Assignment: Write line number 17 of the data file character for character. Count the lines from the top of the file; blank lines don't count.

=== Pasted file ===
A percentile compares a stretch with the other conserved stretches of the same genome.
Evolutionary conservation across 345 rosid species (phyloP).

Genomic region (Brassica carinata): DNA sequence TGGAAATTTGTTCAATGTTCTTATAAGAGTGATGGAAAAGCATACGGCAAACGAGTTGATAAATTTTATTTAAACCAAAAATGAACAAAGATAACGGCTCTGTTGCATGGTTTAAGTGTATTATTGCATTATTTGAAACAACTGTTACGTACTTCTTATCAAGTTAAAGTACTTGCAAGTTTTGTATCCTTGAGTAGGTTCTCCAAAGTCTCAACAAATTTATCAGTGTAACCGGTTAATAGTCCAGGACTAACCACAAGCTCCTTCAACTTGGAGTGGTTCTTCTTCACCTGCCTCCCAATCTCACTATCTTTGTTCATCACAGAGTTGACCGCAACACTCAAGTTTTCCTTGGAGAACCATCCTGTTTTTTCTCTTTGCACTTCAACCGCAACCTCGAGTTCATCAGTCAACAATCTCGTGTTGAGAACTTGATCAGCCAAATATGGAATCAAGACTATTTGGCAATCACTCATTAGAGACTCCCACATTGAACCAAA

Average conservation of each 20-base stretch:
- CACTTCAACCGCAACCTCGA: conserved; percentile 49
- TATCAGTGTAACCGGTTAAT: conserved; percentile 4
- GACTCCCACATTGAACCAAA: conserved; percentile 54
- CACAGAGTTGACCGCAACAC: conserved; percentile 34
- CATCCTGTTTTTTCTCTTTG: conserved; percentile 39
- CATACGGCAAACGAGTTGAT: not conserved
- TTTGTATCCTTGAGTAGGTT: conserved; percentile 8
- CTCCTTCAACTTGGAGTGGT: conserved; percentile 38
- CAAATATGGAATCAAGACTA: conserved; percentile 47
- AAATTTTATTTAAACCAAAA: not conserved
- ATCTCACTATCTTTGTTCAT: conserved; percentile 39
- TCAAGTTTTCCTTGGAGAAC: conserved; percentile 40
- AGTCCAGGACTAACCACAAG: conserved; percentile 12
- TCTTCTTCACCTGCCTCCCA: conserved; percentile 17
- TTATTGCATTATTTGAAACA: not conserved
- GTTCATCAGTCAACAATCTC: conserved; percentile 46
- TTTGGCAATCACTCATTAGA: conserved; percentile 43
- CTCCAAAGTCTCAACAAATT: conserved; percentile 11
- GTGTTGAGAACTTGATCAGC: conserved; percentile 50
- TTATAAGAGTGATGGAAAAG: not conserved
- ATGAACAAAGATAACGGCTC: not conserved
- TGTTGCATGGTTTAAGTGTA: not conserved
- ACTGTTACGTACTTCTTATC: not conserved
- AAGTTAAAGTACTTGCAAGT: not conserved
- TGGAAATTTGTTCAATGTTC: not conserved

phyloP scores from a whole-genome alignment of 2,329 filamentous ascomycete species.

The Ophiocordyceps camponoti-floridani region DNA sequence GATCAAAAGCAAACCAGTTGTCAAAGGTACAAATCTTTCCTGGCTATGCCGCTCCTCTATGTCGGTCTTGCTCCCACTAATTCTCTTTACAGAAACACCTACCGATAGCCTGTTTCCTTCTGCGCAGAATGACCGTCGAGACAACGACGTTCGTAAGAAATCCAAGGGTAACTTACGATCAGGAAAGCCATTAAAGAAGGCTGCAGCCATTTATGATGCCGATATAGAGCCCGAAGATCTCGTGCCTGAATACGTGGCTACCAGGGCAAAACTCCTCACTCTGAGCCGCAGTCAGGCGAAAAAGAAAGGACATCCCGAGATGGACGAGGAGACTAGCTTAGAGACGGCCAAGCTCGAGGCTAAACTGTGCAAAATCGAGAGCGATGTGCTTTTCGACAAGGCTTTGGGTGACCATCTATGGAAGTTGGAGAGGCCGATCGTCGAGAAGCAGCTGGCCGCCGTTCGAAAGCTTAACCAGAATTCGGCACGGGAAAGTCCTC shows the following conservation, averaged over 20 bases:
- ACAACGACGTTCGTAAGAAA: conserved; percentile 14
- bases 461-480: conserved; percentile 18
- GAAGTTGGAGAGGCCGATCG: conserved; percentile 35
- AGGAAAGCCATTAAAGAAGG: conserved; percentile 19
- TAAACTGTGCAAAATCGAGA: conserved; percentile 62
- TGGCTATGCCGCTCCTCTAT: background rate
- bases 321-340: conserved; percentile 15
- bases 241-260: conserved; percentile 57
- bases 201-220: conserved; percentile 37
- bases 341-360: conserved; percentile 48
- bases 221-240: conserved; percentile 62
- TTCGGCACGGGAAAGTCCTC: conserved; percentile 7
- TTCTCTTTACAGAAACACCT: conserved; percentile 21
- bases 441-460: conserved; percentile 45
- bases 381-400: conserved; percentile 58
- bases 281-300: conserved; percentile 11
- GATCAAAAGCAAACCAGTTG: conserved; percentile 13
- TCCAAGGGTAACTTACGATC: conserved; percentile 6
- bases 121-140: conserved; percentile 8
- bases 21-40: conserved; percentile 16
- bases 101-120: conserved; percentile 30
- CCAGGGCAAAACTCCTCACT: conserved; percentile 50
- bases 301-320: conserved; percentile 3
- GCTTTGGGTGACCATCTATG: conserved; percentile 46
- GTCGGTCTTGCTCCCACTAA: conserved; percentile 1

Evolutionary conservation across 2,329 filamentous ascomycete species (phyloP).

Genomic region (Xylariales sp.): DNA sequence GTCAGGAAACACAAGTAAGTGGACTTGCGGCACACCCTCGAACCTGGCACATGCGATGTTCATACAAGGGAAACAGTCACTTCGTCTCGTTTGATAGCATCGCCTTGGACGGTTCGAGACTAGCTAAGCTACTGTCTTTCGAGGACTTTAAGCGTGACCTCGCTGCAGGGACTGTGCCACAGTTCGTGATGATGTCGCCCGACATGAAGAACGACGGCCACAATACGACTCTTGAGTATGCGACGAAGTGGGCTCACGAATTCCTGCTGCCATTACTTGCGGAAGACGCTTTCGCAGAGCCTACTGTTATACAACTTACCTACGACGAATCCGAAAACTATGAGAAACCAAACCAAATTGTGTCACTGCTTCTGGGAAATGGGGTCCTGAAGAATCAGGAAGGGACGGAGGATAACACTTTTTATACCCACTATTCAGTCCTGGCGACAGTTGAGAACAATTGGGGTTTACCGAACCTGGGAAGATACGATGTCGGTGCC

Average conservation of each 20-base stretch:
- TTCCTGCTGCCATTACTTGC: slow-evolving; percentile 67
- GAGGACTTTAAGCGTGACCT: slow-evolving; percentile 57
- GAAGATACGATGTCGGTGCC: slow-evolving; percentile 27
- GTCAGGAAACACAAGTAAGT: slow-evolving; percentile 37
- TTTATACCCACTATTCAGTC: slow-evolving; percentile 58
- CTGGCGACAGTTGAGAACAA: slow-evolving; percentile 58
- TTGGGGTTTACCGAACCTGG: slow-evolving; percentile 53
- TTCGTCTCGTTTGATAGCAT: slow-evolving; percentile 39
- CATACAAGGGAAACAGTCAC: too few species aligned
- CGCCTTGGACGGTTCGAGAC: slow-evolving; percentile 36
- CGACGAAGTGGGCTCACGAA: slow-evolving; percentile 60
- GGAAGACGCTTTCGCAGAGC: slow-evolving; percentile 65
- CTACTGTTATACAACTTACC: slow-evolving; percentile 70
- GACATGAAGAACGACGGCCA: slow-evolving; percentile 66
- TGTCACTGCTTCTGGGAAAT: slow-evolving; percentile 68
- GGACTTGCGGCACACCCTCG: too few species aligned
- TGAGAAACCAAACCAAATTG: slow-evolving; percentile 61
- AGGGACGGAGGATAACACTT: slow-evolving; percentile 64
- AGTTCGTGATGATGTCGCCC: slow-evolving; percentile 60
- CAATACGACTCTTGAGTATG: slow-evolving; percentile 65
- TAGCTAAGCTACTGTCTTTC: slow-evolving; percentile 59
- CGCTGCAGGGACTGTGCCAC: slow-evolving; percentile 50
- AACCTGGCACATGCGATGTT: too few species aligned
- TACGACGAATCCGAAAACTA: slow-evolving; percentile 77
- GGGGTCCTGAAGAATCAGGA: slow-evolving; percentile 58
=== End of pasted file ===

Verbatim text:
- AGTCCAGGACTAACCACAAG: conserved; percentile 12